Manny Pacquiao was tested to the full before retaining his WBO welterweight title with a controversial majority decision over Juan Manuel Marquez at the MGM Grand Garden Arena on Saturday.
The 32-year-old southpaw received as much punishment from his older opponent as he dished out over the 12 rounds but his superior foot and hand speed made the difference as he improved his career record to 54-3-2 with 38 knockouts.
Back in the ring for a third time since claiming a seat in his country's national congress last year, Pacquiao won his 15th consecutive fight after earning two of the verdicts from the three judges.
Dave Moretti (115-113) and Glenn Trowbridge (116-112) awarded the fight to the Filipino while Robert Hoyle made it a 114-114 draw.
"My fans are very happy because clearly they thought I won the fight," Pacquiao said in a ringside interview as boos echoed around the arena from the disgruntled Mexican fans.
"We have to accept that my opponent is not easy. He is a good fighter and it's not easy, but I won the fight. He was ready for my punches but I thought I blocked a lot of his punches."
Asked if he would consider a fourth bout with three-division world champion Marquez who has consistently been his toughest opponent, Pacquiao replied: "Any time, any time. I am a fighter and my job is to fight in the ring."
Marquez, who lifted his arms in triumph after the fight ended, was bitterly disappointed with the outcome after firmly believing he had been cheated of victory in his two previous meetings with Pacquiao.
"It's hard when you're fighting your rival and the three judges, too," the 38-year-old Mexican said in his dressing room, having stormed out of the ring after the decision was announced and his chance of vindication denied.
"I got robbed. Honestly I don't know what I need to do to change the mind of the judges. We won with clearer punches. I am frustrated right now, very frustrated."
The two boxers, renowned for their aggressive approach in the ring, fought to a draw in May 2004 before Marquez lost his WBC super-featherweight title to Pacquiao in a controversial one-point split decision in March 2008.
Watched by a sell-out crowd of 16,368 that included former heavyweight champion Mike Tyson, Pacquiao initially focused on his lightning left jab in the opening round while Marquez relied on counter-punching.
The nimble-footed Filipino, moving faster than his opponent, dictated the early pace but Marquez caught Pacquiao with a couple of right-hand body blows in the second round.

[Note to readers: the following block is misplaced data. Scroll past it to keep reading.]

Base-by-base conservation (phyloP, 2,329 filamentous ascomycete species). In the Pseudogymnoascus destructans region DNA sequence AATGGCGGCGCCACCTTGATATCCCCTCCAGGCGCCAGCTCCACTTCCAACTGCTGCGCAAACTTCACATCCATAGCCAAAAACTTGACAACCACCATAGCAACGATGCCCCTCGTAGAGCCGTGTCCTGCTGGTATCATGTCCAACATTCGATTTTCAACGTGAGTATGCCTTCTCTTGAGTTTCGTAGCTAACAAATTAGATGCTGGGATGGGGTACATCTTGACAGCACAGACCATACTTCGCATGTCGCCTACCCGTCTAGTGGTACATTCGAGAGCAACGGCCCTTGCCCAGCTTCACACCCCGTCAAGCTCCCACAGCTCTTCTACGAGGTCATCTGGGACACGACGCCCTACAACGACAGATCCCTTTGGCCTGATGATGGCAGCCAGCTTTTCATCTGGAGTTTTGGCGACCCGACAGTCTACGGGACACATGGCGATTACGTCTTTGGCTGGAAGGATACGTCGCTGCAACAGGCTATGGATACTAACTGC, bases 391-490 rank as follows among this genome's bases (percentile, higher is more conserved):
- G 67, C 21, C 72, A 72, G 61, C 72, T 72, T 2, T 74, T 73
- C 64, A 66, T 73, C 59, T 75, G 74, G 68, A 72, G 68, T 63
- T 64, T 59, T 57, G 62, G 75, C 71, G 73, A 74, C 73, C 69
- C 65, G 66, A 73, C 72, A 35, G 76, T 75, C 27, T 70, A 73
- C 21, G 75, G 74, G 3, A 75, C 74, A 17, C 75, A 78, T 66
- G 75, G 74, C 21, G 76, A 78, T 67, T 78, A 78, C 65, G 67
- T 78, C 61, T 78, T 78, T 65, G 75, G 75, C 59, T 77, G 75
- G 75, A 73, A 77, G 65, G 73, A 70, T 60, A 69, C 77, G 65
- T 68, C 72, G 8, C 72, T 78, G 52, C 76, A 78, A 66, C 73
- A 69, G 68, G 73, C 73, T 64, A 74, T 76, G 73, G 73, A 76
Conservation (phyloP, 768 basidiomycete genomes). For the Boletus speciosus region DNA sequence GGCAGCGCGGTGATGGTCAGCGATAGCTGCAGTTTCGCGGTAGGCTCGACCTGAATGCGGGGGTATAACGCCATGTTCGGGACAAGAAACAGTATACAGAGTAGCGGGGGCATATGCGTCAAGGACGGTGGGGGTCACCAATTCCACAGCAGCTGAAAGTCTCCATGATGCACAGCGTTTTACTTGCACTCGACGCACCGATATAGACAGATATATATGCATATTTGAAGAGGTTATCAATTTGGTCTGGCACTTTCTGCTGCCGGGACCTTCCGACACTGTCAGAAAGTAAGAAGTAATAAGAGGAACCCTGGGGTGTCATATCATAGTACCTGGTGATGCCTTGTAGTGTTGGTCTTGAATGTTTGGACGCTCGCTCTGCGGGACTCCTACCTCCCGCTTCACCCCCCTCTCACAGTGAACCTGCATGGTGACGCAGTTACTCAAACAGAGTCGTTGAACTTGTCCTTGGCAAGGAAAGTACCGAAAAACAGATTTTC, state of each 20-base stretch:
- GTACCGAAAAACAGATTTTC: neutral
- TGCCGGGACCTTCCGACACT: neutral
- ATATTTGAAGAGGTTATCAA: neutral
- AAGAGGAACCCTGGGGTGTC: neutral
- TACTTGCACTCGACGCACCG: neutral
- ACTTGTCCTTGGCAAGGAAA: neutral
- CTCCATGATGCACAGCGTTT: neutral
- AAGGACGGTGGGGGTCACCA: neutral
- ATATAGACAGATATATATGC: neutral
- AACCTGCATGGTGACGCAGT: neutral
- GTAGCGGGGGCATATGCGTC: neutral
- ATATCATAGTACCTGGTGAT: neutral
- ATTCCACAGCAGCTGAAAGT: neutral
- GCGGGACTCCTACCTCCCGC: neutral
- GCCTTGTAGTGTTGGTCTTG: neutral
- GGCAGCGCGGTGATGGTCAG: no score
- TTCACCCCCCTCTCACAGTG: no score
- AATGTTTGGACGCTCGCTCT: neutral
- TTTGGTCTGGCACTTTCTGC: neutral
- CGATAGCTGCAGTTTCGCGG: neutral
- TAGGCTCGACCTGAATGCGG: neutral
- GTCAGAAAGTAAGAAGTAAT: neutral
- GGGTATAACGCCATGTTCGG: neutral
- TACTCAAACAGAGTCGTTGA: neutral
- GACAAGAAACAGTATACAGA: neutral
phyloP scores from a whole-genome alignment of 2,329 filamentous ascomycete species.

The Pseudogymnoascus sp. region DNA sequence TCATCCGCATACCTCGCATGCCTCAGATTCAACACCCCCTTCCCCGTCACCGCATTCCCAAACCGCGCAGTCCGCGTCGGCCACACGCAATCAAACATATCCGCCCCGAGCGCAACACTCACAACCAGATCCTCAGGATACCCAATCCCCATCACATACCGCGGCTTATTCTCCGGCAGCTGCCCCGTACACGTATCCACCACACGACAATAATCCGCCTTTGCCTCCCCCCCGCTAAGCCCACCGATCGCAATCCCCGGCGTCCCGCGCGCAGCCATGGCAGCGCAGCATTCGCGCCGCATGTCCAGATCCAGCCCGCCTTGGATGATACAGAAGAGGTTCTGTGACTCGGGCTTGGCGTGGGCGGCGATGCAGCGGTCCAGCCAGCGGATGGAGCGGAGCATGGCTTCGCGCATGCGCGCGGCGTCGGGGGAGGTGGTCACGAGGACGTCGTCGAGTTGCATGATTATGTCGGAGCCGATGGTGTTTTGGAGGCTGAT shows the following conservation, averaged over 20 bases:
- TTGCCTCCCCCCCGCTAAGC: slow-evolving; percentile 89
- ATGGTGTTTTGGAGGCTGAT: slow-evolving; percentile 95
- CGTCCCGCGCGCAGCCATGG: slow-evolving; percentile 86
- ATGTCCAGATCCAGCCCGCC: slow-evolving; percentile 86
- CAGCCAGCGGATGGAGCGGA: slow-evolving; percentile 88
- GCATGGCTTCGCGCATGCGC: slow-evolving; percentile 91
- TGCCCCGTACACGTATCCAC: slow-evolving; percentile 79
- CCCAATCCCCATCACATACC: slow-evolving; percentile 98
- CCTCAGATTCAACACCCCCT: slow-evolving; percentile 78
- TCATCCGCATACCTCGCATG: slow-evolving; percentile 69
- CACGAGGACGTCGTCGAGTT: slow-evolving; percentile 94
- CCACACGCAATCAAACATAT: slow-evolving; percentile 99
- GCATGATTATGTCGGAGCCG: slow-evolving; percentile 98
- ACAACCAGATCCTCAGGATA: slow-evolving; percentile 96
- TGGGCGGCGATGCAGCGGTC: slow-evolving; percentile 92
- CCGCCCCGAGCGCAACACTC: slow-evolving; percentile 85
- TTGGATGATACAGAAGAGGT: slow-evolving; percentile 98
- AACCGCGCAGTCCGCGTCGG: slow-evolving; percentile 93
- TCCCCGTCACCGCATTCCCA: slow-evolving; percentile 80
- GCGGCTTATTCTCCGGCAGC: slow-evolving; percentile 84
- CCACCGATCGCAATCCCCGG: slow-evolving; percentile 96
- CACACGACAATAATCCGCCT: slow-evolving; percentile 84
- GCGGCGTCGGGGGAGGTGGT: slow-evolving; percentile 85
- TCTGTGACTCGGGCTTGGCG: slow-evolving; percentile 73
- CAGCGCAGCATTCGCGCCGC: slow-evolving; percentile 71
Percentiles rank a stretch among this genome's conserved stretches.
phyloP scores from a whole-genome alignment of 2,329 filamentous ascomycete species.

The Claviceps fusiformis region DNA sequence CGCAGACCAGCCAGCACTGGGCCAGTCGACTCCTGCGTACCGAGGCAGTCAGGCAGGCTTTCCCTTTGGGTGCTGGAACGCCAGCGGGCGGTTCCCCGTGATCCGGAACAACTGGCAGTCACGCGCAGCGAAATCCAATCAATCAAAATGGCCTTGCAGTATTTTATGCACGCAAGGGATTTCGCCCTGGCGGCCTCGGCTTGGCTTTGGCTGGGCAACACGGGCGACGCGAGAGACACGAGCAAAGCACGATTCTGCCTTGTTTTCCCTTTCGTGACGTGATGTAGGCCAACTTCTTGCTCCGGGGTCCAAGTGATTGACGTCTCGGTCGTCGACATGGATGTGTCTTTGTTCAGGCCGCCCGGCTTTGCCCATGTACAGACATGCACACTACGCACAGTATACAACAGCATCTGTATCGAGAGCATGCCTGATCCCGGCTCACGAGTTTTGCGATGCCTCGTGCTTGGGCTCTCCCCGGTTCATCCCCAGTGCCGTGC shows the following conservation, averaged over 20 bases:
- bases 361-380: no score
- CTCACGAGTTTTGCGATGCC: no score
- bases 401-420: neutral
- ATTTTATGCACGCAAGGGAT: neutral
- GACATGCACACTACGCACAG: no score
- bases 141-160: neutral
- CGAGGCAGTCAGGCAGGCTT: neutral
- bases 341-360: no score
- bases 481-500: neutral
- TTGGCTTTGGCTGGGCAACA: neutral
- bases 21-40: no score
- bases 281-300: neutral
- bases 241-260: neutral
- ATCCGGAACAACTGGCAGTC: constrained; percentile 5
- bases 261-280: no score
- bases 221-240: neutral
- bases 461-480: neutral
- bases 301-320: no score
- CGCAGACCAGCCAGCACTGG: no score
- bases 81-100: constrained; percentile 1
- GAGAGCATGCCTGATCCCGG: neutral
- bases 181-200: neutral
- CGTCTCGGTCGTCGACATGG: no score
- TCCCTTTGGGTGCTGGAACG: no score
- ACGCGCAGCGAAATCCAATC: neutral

An evenly matched third round ended after Paquiao struck Marquez in the head with a crunching right hook and both boxers traded a flurry of telling counter punches late in the fourth.
As chants of "Marquez, Marquez, Marquez" echoed around the arena, the Mexican dominated the fifth round, catching Pacquiao with a searing left uppercut to the head and later on with a crunching right.
With the intensity building, the two fighters counter-punched at every opportunity and Marquez had the better of the seventh round, landing solid lefts and rights with pinpoint accuracy and cutting Pacquiao on the lip.
The Filipino upped his work rate in the ninth round, peppering Marquez with a series of combinations to the body and head while varying his angle of attack with slick foot movement.
Pacquiao, who has won world titles in an unprecedented eight weight divisions, was cut above the right eye in the 10th but immediately signalled to referee Tony Weeks that he had been head-butted and went on to finish the round with a flurry of solid punches.
The two fighters strived to claim a telling advantage in the last two rounds, though Pacquiao landed a crunching left to the Mexican's head late on in the 12th.
The official statistics reflected how closely Marquez challenged Pacquiao.
He connected with a higher percentage of punches thrown, 138 of 436 to the 176 of 578 for the Filipino, and landed 100 power punches compared to his opponent's 117.
Earlier on Saturday, American Timothy Bradley retained his WBO junior welterweight title by stopping Cuba's Joel Casamayor in the eighth round of a lop-sided bout.